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Recent editorials published in Nebraska newspapers

Published on NewsOK Modified: October 20, 2014 at 9:01 am •  Published: October 20, 2014

Lincoln Journal Star. Oct. 18, 2014.

Shorten time for early voting

Some Nebraskans have already cast their votes for governor, U.S. Senate and all the other races on the Nov. 4 ballot.

In fact, a few voters marked their ballots last month.

That's too early. State lawmakers should shorten the period for mailing ballots and for in-person early voting at election offices.

The mail ballots were sent out on Sept. 29. If a voter received their ballot the next day, they could have dropped it in the mailbox a good month before voters went to the polls.

Lancaster County Election Commissioner Dave Shively said that some voters hand deliver their mail ballots the day they receive them. This year the first ballot was delivered at about 1:30 p.m., he said, which is actually later in the day than some years.

The argument for long early voting periods is that it makes it easier for voters and that any change that makes it easier for voters is beneficial for democracy. Some studies say that early voting boosts turnout by 2 percent to 4 percent.

Generally liberals tend to favor longer voting periods and conservatives tend to favor shorter voting periods.

The Journal Star thinks there is a happy medium that would allow early voting two weeks before the election. That happens to be the early voting period favored by Paul Gronke, director of the Early Voting Information Center. (Military and overseas voters have special circumstances. They deserve the extra time allowed them under federal law.)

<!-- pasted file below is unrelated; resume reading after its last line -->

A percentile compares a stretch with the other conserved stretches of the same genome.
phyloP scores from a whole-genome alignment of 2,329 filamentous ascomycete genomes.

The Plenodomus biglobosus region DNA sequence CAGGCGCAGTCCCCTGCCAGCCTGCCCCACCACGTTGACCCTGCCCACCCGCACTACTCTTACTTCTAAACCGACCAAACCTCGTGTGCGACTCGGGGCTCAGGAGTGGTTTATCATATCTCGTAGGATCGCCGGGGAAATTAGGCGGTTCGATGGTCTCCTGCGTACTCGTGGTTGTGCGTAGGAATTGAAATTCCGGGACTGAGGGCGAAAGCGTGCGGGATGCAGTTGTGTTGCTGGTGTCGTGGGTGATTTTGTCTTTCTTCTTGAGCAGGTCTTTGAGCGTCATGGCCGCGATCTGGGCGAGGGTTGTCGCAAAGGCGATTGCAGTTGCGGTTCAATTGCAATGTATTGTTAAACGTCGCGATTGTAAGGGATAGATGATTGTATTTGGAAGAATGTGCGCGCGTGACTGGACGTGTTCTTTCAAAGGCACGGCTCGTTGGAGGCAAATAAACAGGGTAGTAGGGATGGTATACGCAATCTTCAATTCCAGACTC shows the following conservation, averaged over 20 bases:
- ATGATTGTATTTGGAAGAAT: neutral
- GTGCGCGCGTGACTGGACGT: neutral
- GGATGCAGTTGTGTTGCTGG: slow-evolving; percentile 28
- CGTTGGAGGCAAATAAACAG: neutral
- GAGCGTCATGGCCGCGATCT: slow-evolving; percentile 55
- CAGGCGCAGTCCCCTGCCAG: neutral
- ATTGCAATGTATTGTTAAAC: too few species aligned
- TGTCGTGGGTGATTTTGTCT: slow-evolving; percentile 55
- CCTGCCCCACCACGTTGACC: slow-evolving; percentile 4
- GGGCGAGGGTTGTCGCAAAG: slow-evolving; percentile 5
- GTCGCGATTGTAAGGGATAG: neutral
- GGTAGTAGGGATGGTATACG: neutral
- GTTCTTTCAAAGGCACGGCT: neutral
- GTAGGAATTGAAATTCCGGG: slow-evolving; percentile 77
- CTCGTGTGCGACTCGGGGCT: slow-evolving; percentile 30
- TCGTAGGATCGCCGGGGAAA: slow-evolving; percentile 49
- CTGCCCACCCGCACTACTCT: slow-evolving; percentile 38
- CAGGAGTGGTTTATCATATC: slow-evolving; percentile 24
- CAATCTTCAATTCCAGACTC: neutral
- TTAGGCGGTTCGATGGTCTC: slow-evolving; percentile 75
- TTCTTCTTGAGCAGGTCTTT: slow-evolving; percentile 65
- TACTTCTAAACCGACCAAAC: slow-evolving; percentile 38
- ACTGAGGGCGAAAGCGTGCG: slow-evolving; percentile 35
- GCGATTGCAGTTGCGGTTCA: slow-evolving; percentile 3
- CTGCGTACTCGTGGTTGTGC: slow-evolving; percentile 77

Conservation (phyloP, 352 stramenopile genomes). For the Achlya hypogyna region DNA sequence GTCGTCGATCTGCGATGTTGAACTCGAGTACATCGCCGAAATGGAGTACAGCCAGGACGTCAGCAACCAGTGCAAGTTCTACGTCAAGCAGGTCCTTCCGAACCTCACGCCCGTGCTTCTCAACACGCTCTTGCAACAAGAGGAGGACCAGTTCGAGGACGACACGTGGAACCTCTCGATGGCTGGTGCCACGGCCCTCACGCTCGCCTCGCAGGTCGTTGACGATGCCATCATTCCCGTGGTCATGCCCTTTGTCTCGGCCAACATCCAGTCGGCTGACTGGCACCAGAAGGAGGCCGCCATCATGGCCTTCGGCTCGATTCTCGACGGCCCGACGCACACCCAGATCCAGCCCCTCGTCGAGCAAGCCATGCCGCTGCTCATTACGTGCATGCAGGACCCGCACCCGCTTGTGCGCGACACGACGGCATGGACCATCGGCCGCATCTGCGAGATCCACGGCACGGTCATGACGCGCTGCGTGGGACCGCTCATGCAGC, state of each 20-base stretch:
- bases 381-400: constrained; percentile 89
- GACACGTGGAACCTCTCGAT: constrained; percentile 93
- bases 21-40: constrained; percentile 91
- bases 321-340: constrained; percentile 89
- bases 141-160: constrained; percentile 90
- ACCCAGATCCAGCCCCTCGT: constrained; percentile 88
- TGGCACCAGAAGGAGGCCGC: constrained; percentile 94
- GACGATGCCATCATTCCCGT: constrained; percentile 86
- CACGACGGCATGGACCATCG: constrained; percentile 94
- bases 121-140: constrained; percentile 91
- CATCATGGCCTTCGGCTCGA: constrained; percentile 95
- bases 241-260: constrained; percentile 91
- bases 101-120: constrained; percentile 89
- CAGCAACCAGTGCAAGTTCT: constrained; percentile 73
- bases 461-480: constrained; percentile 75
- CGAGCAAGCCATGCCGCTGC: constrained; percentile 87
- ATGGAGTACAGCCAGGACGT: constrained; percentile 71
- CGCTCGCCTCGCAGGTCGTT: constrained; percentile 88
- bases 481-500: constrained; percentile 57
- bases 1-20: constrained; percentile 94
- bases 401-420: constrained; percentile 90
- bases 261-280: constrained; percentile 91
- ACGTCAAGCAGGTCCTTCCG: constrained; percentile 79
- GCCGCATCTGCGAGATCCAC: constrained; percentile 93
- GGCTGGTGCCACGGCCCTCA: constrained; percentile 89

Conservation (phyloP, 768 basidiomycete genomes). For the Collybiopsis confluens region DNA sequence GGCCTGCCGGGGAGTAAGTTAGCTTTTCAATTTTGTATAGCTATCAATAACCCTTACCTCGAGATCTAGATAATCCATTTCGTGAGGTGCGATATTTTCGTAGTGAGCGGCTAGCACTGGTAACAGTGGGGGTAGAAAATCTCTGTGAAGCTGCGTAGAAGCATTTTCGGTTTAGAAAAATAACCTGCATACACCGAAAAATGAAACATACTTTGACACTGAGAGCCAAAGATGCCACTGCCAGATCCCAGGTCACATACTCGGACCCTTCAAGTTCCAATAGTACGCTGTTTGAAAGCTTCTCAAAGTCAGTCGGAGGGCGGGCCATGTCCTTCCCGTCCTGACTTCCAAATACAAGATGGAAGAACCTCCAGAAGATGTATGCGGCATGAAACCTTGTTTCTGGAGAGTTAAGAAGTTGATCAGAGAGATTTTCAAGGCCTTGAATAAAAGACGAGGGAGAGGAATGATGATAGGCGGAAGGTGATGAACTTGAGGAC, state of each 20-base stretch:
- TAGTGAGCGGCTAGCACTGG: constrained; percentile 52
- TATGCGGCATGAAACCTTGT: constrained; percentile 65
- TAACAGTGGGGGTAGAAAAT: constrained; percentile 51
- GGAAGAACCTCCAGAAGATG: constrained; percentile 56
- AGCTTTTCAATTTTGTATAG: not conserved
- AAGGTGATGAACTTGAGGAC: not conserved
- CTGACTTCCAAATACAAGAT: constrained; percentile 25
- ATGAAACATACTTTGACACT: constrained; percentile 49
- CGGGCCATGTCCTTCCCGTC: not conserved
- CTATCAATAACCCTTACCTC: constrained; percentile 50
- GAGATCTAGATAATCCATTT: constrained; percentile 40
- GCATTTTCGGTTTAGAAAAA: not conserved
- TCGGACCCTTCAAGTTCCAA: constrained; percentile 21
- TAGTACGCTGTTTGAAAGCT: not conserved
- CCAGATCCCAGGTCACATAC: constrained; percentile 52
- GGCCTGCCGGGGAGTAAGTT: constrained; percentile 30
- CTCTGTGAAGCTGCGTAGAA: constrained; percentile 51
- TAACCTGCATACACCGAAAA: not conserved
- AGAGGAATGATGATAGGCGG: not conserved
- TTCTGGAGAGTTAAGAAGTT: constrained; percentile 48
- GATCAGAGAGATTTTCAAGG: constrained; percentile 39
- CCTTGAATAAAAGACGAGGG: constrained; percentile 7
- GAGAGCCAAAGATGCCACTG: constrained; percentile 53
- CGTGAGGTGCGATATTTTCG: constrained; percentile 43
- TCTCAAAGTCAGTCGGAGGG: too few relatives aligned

The assumption that early voting favors Democrats seems to be based in the success of the Obama campaign in getting out an early vote in the 2008 election. But in reality a long voting period would seem to favor any candidate with deep pockets who can get out his or her message early. In that case the advantage seemingly would go to Republicans, who are perceived as having more campaign funding.

The convenience of early voting should be balanced against the possibility that early voters will be deprived of information that might come out closer to Election Day.

Some important debates, for example, are scheduled after early voting begins. Some candidates with small budgets may not be able to run their ads until late in the campaign.

And there's another factor. Election Day, when voters traditionally make their way to the polls, provides a sense of common purpose, reminding Americans of their rights, responsibility and their power.

That viewpoint could be seen as anachronistic in an era in which people can talk with someone on the other side of the globe, shop and order a restaurant meal without leaving their apartment. But a sense of community is important too. We're all in this together.

Two weeks of early voting is enough.


Kearney Hub. Oct. 16, 2014.

Elevator a first stop for crops in global trek

Fall is a favorite time for many Nebraskans, not just because the cool mornings and evenings gently prepare us for the stiff winter weather ahead, but because fall harvest is a reminder of the bounty our state's farmers produce to feed Americans and people around the globe.

The hundreds and hundreds of combine loads of corn and soybeans we watch on their way to elevators and ethanol plants in our region remind us of the tremendous wealth that our state's vast cropland produces.